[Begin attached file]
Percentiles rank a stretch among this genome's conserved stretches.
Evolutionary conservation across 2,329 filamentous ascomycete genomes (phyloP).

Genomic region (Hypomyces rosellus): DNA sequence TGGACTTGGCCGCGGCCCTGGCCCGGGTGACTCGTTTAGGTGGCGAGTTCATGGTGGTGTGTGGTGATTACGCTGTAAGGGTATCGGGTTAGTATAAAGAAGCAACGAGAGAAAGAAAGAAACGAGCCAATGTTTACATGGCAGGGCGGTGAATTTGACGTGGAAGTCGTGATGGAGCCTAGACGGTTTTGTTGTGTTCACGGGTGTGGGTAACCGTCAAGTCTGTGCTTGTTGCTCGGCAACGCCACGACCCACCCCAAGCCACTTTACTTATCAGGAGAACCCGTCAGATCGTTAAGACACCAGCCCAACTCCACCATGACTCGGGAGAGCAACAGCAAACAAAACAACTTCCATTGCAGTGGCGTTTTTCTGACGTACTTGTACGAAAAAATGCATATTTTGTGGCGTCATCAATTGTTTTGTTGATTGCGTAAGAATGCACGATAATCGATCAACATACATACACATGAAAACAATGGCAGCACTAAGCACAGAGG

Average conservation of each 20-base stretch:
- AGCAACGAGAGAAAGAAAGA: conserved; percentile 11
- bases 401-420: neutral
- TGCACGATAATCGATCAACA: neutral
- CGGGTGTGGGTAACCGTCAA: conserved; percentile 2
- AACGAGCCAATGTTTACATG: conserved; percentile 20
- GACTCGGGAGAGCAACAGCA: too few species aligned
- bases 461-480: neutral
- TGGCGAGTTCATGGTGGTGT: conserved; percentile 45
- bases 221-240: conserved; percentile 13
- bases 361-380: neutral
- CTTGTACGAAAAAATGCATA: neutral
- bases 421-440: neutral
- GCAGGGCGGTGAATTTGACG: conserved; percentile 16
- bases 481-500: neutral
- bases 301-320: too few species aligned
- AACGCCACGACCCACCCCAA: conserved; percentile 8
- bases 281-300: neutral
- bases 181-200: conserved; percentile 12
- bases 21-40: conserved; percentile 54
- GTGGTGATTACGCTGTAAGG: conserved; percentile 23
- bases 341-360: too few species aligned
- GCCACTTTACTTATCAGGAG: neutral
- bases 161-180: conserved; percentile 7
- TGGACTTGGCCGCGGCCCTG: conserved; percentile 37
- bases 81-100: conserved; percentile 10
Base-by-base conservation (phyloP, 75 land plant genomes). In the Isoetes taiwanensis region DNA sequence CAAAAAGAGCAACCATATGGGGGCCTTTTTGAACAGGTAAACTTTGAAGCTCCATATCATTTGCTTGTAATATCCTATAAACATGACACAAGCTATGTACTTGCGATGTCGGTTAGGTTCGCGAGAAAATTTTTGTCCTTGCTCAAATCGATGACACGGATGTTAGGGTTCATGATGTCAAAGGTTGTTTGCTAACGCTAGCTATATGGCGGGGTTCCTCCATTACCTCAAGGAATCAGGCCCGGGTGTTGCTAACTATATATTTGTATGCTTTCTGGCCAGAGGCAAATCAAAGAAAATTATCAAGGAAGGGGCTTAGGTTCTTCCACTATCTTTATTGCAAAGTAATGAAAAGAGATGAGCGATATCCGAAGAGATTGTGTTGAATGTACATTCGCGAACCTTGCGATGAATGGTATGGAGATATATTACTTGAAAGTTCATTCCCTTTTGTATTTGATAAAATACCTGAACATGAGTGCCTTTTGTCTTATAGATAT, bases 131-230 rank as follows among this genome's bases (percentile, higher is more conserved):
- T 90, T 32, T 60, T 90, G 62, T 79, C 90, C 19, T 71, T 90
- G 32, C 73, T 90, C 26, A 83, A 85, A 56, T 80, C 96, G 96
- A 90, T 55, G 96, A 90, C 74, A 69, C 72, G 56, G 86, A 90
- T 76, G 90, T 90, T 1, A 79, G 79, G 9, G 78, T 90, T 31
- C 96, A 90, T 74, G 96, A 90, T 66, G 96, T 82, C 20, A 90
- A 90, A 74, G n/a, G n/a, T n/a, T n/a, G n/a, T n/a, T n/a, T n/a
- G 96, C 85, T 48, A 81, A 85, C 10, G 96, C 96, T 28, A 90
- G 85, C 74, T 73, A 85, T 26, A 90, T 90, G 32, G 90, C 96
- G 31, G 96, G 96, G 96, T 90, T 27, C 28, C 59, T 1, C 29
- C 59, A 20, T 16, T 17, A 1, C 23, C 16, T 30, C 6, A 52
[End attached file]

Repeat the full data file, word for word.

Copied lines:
Percentiles rank a stretch among this genome's conserved stretches.
Evolutionary conservation across 2,329 filamentous ascomycete genomes (phyloP).

Genomic region (Hypomyces rosellus): DNA sequence TGGACTTGGCCGCGGCCCTGGCCCGGGTGACTCGTTTAGGTGGCGAGTTCATGGTGGTGTGTGGTGATTACGCTGTAAGGGTATCGGGTTAGTATAAAGAAGCAACGAGAGAAAGAAAGAAACGAGCCAATGTTTACATGGCAGGGCGGTGAATTTGACGTGGAAGTCGTGATGGAGCCTAGACGGTTTTGTTGTGTTCACGGGTGTGGGTAACCGTCAAGTCTGTGCTTGTTGCTCGGCAACGCCACGACCCACCCCAAGCCACTTTACTTATCAGGAGAACCCGTCAGATCGTTAAGACACCAGCCCAACTCCACCATGACTCGGGAGAGCAACAGCAAACAAAACAACTTCCATTGCAGTGGCGTTTTTCTGACGTACTTGTACGAAAAAATGCATATTTTGTGGCGTCATCAATTGTTTTGTTGATTGCGTAAGAATGCACGATAATCGATCAACATACATACACATGAAAACAATGGCAGCACTAAGCACAGAGG

Average conservation of each 20-base stretch:
- AGCAACGAGAGAAAGAAAGA: conserved; percentile 11
- bases 401-420: neutral
- TGCACGATAATCGATCAACA: neutral
- CGGGTGTGGGTAACCGTCAA: conserved; percentile 2
- AACGAGCCAATGTTTACATG: conserved; percentile 20
- GACTCGGGAGAGCAACAGCA: too few species aligned
- bases 461-480: neutral
- TGGCGAGTTCATGGTGGTGT: conserved; percentile 45
- bases 221-240: conserved; percentile 13
- bases 361-380: neutral
- CTTGTACGAAAAAATGCATA: neutral
- bases 421-440: neutral
- GCAGGGCGGTGAATTTGACG: conserved; percentile 16
- bases 481-500: neutral
- bases 301-320: too few species aligned
- AACGCCACGACCCACCCCAA: conserved; percentile 8
- bases 281-300: neutral
- bases 181-200: conserved; percentile 12
- bases 21-40: conserved; percentile 54
- GTGGTGATTACGCTGTAAGG: conserved; percentile 23
- bases 341-360: too few species aligned
- GCCACTTTACTTATCAGGAG: neutral
- bases 161-180: conserved; percentile 7
- TGGACTTGGCCGCGGCCCTG: conserved; percentile 37
- bases 81-100: conserved; percentile 10
Base-by-base conservation (phyloP, 75 land plant genomes). In the Isoetes taiwanensis region DNA sequence CAAAAAGAGCAACCATATGGGGGCCTTTTTGAACAGGTAAACTTTGAAGCTCCATATCATTTGCTTGTAATATCCTATAAACATGACACAAGCTATGTACTTGCGATGTCGGTTAGGTTCGCGAGAAAATTTTTGTCCTTGCTCAAATCGATGACACGGATGTTAGGGTTCATGATGTCAAAGGTTGTTTGCTAACGCTAGCTATATGGCGGGGTTCCTCCATTACCTCAAGGAATCAGGCCCGGGTGTTGCTAACTATATATTTGTATGCTTTCTGGCCAGAGGCAAATCAAAGAAAATTATCAAGGAAGGGGCTTAGGTTCTTCCACTATCTTTATTGCAAAGTAATGAAAAGAGATGAGCGATATCCGAAGAGATTGTGTTGAATGTACATTCGCGAACCTTGCGATGAATGGTATGGAGATATATTACTTGAAAGTTCATTCCCTTTTGTATTTGATAAAATACCTGAACATGAGTGCCTTTTGTCTTATAGATAT, bases 131-230 rank as follows among this genome's bases (percentile, higher is more conserved):
- T 90, T 32, T 60, T 90, G 62, T 79, C 90, C 19, T 71, T 90
- G 32, C 73, T 90, C 26, A 83, A 85, A 56, T 80, C 96, G 96
- A 90, T 55, G 96, A 90, C 74, A 69, C 72, G 56, G 86, A 90
- T 76, G 90, T 90, T 1, A 79, G 79, G 9, G 78, T 90, T 31
- C 96, A 90, T 74, G 96, A 90, T 66, G 96, T 82, C 20, A 90
- A 90, A 74, G n/a, G n/a, T n/a, T n/a, G n/a, T n/a, T n/a, T n/a
- G 96, C 85, T 48, A 81, A 85, C 10, G 96, C 96, T 28, A 90
- G 85, C 74, T 73, A 85, T 26, A 90, T 90, G 32, G 90, C 96
- G 31, G 96, G 96, G 96, T 90, T 27, C 28, C 59, T 1, C 29
- C 59, A 20, T 16, T 17, A 1, C 23, C 16, T 30, C 6, A 52